4 ways to be a seasoned news consumer in a pandemic

June 11, 2020
  • umichnews@umich.edu
Newspaper clippings about Covid-19. Image credit: Getty Images

Newspaper clippings about Covid-19. Image credit: Getty Images

As coronavirus research reaches us quickly, stay tuned as you read and share the latest news.

Sometimes it’s like trying to drink water from a fire hose. All of these headlines making new claims about COVID-19. All of these social media posts debating restrictions or reopening. All the worry about whether we overreacted or didn’t do enough. All of this is enough to stop some people from paying attention.

But the world needs people who can identify and share solid information about COVID-19 and detect misinformation and exaggeration. They will be the key to the next phase of the pandemic and will reduce suffering and death as the health crisis continues.

“It can be difficult to assess all the new information that comes in, especially when we are under stress,” says Preeti Malani, head of health at the University of Michigan. “But that makes it all the more important that we focus on sharing and acting on the most reliable and confirmed information.”

So, how can you navigate this fast news environment, if you care about using science to guide us in the coming months?

Here are some tips:

1. Understand that science changes. That’s what it was designed for. Especially now.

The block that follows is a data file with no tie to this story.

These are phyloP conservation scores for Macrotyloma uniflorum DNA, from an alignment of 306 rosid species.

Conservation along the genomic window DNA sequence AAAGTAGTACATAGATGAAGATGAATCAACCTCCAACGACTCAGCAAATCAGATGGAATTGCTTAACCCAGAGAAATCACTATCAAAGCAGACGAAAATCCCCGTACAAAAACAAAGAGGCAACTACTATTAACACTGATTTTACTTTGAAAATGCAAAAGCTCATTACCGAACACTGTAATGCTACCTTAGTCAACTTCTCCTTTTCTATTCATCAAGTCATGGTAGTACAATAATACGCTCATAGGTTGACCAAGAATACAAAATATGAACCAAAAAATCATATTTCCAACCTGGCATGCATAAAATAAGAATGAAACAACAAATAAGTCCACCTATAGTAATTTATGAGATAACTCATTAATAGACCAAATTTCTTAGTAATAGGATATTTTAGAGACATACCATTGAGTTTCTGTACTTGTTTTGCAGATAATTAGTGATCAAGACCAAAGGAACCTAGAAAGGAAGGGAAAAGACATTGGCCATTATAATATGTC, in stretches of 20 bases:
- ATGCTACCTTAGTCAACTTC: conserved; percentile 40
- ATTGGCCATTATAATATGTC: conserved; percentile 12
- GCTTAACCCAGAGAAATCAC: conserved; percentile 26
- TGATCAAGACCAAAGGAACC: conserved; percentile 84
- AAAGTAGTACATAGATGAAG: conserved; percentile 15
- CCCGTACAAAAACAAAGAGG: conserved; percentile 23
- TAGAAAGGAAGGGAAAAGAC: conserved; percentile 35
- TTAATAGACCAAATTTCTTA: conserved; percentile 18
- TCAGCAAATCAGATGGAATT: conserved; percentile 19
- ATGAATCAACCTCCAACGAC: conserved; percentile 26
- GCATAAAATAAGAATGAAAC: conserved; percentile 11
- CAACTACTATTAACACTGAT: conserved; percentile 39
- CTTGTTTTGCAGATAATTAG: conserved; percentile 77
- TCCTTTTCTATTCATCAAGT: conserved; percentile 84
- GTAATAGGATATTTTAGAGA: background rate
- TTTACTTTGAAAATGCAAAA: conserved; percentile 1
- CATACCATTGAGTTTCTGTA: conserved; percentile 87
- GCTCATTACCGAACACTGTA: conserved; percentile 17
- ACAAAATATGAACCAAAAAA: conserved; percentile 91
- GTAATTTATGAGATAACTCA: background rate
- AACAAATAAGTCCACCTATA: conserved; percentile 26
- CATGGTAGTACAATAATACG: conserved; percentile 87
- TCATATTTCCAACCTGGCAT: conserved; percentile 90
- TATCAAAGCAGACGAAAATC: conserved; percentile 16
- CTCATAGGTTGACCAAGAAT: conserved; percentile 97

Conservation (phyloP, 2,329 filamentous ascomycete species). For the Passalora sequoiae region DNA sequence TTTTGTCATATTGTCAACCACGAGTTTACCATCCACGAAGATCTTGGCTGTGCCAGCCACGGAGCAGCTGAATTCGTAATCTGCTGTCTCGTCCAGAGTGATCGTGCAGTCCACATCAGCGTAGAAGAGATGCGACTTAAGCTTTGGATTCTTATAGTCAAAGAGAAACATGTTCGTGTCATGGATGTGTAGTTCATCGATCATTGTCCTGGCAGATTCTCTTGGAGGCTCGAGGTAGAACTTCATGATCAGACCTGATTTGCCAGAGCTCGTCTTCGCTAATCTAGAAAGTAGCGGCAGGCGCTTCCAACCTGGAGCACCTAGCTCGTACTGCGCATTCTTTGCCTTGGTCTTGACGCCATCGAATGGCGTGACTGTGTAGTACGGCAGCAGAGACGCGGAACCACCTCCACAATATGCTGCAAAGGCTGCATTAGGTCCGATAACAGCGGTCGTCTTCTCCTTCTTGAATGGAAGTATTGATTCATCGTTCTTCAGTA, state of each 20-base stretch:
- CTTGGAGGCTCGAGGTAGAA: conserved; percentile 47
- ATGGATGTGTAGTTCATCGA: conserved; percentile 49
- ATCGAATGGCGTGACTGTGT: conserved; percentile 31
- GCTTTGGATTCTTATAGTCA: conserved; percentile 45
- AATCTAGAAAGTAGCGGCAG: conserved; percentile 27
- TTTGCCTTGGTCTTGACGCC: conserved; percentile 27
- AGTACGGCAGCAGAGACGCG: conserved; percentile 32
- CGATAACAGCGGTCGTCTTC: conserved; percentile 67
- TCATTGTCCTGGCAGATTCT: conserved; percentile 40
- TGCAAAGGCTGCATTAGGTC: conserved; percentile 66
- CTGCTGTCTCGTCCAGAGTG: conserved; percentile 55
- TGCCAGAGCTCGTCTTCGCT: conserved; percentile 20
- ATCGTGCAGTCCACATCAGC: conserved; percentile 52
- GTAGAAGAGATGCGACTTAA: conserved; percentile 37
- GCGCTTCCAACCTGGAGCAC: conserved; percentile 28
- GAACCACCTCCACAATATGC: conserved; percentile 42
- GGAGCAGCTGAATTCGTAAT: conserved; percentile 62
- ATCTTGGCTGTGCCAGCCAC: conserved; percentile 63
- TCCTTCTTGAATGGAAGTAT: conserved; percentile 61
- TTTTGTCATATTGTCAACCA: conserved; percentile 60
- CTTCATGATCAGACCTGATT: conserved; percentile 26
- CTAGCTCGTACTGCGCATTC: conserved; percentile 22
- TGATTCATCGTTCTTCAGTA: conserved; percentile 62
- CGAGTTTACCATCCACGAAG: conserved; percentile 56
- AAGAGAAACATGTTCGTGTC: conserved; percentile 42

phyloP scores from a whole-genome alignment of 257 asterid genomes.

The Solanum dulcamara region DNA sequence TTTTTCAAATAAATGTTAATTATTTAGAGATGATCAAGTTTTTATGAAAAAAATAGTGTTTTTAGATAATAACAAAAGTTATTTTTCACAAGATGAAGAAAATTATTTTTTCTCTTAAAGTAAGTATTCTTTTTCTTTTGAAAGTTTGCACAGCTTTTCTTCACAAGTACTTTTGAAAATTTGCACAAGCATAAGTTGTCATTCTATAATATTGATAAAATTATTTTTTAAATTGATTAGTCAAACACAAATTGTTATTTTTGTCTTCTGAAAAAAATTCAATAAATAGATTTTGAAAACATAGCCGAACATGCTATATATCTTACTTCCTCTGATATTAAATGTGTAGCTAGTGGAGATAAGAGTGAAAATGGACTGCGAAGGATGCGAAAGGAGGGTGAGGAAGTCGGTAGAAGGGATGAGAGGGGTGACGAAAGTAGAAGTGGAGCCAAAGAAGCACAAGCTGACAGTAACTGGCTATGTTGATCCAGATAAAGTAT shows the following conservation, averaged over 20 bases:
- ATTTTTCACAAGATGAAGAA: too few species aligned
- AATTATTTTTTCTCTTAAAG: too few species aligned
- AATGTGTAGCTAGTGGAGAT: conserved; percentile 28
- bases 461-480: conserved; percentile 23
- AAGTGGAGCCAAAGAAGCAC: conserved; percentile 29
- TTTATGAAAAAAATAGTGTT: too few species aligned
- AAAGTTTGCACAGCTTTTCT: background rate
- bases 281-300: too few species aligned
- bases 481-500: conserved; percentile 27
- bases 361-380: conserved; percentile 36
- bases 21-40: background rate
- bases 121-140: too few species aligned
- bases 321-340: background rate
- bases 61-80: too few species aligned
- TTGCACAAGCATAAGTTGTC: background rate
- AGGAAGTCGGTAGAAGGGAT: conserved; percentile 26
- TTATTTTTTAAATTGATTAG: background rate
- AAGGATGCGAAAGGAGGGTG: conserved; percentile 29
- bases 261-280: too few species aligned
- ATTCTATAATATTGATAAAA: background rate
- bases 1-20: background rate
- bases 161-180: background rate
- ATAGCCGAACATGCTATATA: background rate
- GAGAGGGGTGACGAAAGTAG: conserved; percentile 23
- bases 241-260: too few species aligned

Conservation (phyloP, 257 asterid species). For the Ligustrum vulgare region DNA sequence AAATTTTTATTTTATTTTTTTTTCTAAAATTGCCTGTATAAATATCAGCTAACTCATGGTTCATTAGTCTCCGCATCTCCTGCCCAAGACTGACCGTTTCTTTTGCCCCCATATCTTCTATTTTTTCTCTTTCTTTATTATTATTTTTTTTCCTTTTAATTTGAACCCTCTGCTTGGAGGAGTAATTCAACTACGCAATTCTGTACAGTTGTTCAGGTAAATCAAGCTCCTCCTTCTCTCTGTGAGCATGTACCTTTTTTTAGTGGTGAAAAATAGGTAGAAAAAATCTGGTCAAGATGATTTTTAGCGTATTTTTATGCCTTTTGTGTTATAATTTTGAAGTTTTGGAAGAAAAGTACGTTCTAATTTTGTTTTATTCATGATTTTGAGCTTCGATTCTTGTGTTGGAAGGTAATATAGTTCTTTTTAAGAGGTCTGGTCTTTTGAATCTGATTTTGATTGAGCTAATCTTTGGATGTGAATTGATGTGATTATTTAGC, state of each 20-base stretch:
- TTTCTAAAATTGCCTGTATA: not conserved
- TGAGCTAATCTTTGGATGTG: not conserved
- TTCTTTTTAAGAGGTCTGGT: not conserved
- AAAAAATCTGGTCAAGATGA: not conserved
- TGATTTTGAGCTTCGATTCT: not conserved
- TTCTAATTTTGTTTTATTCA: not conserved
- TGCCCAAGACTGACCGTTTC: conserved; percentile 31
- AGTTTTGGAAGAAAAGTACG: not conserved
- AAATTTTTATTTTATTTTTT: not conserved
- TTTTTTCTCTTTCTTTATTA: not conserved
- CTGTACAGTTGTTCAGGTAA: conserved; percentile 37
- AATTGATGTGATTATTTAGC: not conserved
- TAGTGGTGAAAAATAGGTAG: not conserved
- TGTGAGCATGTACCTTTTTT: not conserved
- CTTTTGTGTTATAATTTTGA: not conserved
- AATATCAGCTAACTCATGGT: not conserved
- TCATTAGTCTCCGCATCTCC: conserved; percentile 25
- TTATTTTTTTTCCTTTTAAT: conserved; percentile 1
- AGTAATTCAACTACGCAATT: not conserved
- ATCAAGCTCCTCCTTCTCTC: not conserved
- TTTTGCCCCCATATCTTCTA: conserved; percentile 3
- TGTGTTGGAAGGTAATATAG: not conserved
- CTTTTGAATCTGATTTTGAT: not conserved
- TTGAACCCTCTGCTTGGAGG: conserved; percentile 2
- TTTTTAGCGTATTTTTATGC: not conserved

This virus is still new, even six months after the pandemic. Scientists and people worked quickly to understand it. They are using advanced tools and data sources that weren’t even available a few years ago.

It seems like forever that the world is facing restrictions related to COVID. But in scientific terms, six months is just a snap. Studies take time, a lot of time.

Whenever a scientific team from COVID-19 shares new findings, they add data to the information available for use by other experts. And together, this information can help with decisions on everything from opening schools, treating patients, to vaccine design.

By nature, if they are based on science, these decisions can and must change. The right thing to do three months ago, or even a month ago, may not be the right thing to do next month, as scientists discover more.

So if someone comments, “They told us otherwise in April!”, Or complains that they just read a news story that contradicts another story from a few weeks ago, it is crucial to remind them that “science happens!” and that scientists are doing their best to resolve a global emergency caused by a new virus.

2. Remember the old adage “Better safe than sorry”.

It looks like something your grandma can say. But it is the guiding principle of most public health authorities and has taken us here.

Public health officials almost always focus on working to avoid something bad or address it as early as possible, rather than trying to interfere after it is happening.

So even if scientists discover new data about how the coronavirus spreads from one person to another, or who is most at risk of contracting the virus, public health officials can follow the advice they gave earlier. They will not change course just because a study says something new. They will wait for evidence to accumulate.

Experts call this the “precautionary principle.” And now, that means wearing masks indoors, keeping your distance from others, washing your hands and, above all, keeping sick people at home and protecting older people or those with certain health conditions.

3. Handle sneak peek and quick science with special care